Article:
Companies like Facebook aren’t planning the future of their business around these users. As Brad Stone and Miguel Helft pointed out in a New York Times article, “In Developing Countries, Web Grows Without Profit“, some social network sites are beginning to question whether they’ll be able to continue providing services to users outside the US, Europe and other markets they perceive to be lucrative. The article points to efforts at MySpace and Facebook to provide lower-bandwidth products for developing nations, both to improve user experience and to cut costs in serving these markets. It’s possible to imagine a future in which Facebook, strapped for cash, focuses on providing services only to users their advertisers are interested in reaching. Technorati recently relaunched their blog search engine with a near-exclusive focus on English-language content, de-listing prominent non-English blogs – my guess is that the change reflects advertiser demands.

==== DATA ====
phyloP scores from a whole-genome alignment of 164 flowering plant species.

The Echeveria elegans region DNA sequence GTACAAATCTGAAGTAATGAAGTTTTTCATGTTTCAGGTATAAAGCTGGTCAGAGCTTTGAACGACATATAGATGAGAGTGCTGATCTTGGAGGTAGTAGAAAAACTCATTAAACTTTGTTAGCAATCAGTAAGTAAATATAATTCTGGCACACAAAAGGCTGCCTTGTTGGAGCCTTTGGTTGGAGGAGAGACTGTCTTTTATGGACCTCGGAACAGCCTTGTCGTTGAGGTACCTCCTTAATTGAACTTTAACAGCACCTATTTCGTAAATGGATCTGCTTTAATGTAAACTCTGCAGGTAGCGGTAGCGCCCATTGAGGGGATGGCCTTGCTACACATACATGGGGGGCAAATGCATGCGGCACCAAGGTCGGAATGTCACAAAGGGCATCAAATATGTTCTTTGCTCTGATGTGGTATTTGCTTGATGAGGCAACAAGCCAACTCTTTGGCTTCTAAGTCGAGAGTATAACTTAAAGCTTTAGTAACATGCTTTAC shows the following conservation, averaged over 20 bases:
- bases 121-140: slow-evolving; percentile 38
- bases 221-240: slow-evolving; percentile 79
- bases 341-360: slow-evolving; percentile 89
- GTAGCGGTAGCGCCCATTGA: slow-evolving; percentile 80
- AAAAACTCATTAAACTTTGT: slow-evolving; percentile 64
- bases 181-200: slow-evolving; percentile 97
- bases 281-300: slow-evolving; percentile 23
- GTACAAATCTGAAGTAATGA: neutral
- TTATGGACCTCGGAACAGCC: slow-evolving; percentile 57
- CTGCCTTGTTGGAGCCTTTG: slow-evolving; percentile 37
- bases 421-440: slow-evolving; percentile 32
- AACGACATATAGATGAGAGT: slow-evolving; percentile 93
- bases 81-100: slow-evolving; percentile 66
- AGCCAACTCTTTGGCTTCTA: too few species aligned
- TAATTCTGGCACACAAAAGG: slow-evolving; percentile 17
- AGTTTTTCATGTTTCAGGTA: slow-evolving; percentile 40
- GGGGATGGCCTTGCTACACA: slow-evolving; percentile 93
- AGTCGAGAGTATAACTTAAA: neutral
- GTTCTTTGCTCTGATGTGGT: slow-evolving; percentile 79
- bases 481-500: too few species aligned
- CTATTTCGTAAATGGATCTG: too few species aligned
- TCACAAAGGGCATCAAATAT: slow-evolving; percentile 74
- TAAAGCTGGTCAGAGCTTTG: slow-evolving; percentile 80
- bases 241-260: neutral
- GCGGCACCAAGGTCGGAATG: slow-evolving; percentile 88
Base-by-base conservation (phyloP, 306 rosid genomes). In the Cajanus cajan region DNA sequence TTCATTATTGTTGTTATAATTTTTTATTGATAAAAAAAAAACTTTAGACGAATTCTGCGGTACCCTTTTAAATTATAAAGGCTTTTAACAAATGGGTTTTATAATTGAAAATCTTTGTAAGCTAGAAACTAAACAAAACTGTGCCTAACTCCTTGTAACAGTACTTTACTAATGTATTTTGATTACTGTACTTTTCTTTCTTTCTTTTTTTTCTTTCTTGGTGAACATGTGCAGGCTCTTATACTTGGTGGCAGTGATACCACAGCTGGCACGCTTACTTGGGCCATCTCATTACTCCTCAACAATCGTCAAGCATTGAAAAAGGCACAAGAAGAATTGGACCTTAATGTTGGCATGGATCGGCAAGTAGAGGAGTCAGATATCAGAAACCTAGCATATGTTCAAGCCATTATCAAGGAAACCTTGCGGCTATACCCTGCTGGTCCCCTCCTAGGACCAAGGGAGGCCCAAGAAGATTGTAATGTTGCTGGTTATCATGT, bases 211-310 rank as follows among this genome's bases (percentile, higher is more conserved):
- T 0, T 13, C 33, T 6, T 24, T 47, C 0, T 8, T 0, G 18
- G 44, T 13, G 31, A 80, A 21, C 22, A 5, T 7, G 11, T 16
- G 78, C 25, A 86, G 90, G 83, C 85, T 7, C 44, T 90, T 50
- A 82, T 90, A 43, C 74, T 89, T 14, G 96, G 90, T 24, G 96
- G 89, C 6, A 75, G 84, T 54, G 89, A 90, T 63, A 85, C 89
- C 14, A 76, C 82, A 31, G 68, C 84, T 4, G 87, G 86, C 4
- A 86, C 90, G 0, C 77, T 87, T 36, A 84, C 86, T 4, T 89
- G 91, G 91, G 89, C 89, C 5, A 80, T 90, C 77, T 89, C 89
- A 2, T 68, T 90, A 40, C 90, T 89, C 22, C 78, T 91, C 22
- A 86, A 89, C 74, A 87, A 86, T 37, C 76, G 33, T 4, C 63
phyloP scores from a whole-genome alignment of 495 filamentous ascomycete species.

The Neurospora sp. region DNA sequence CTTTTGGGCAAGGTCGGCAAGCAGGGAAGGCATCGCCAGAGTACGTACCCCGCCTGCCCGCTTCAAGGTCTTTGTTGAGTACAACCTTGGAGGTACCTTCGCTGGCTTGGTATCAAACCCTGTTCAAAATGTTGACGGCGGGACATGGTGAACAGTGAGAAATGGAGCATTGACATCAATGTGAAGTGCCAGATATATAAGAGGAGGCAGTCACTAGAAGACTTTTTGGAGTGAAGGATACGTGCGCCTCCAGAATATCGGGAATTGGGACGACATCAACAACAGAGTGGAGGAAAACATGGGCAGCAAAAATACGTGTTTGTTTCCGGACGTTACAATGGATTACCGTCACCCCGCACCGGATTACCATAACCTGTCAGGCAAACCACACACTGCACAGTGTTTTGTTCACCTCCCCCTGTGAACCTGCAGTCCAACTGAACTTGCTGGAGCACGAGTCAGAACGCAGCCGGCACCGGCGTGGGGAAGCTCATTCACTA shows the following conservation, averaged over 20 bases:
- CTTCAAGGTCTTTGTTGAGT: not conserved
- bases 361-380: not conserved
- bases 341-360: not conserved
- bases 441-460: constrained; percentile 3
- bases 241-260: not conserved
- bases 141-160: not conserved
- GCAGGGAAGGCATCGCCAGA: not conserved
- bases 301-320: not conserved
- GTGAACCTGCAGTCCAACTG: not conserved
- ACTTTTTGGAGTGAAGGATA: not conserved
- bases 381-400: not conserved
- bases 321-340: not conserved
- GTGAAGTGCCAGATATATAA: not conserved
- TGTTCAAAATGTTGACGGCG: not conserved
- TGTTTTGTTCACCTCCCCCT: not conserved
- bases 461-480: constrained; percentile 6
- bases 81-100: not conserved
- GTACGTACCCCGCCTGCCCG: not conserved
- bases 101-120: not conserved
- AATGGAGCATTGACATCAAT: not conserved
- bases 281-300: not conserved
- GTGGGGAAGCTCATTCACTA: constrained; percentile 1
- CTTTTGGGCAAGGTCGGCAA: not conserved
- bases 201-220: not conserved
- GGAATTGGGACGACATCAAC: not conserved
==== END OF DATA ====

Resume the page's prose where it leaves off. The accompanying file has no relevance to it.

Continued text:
Internet users all over the world have access to a vast array of powerful publishing and communication tools. While some premium users pay for access to these tools, the vast majority do not. Whether we believe these tools can lead towards more transparent and democratic governance, or whether we’re skeptical of such cyberutopian ideas, it’s clear the internet would be a very different place if these tools weren’t available for free. If Facebook weren’t free, it would likely be orders of magnitude smaller… which would increase exclusivity, but lose some of its utility as a powerful tool for reconecting with lost friends. It would include fewer users from developing nations where credit cards are significantly less common. Optimised for membership revenues rather than for ad views, it would be a deeply different place.